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close this bookActivity, Energy Expenditure and Energy Requirements of Infants and Children (International Dietary Energy Consultative Group - IDECG, 1989, 412 pages)
close this folderThe energy requirements of growth and catch-up growth
close this folder8. Extent to which colonic fermentation of carbohydrates contributes to energy requirements in childhood
View the document8.1. Colonic fermentation
View the document8.2. Energy from SCFA
View the document8.3. Factors influencing SCFA production
View the document8.4. Gross versus metabolizable energy
View the document8.5. Faecal energy and non-starch polysaccharide
View the document8.6. Faecal energy in cystic fibrosis

8.5. Faecal energy and non-starch polysaccharide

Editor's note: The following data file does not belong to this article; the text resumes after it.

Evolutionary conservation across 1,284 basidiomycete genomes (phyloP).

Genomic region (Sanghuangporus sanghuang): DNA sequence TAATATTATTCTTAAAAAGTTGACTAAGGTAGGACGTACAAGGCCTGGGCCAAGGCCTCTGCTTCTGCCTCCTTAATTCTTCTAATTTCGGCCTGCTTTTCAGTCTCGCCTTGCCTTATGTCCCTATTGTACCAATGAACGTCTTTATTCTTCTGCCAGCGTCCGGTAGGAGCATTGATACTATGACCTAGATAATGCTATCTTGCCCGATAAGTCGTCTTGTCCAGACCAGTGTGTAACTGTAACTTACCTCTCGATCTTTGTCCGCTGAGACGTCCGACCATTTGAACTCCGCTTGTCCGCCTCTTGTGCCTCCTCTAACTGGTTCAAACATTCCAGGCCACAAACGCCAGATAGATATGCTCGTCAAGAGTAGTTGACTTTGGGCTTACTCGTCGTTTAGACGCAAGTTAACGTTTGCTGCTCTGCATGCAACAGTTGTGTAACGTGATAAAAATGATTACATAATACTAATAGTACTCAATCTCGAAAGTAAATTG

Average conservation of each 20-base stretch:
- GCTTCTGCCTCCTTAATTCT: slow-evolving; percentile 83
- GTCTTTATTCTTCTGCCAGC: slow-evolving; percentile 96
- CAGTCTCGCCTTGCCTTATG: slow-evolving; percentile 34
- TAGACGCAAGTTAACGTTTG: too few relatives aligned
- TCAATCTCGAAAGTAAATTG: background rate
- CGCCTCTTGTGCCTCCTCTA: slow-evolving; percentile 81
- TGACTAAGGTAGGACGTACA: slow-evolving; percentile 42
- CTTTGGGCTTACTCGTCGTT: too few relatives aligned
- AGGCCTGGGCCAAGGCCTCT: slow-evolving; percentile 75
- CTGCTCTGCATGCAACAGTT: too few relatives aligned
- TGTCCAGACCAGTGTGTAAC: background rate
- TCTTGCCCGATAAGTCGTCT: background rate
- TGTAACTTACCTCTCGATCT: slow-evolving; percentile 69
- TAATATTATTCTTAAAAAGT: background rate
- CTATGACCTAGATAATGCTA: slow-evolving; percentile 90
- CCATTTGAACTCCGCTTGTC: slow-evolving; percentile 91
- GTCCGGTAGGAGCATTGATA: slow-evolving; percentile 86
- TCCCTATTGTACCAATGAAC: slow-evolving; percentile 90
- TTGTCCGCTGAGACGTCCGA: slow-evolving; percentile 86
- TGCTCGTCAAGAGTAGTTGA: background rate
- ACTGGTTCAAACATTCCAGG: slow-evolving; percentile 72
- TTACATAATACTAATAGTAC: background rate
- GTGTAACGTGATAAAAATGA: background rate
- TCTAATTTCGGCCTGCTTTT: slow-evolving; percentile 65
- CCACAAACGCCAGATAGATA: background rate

Whilst there is evidence that NSP may contribute to the metabolizable energy of an individual, there is also evidence that increasing the amount of NSP in the diet may also lead to an increased excretion of fat, nitrogen and energy; the result being a decrease in the apparent digestibility of fat and protein and a reduction in available energy (SOUTHGATE and DURNIN, 1970; WISKER, MALTZ and FELDHEIM, 1988). In these studies, the total increase in energy losses associated with the increased intake of NSP exceeded the gross energy contained in the NSP itself. On the basis of these observations, FAO/WHO/UNU (1985) have proposed that no extra correction needs to be made to the metabolizable energy derived using Atwater factors, when the diet contains small amounts of dietary fibre. With increasing amounts of dietary fibre the calculated metabolizable energy should be reduced by about 5%. It is proposed that metabolizable energy may need to be further reduced when the consumption of dietary fibre is high: of the order likely to be ingested in many developing countries. This recommendation should not be applied uncritically, without an improved understanding of the potential contribution made by colonic fermentation to metabolizable energy and the nature and origin of the energy within the stool.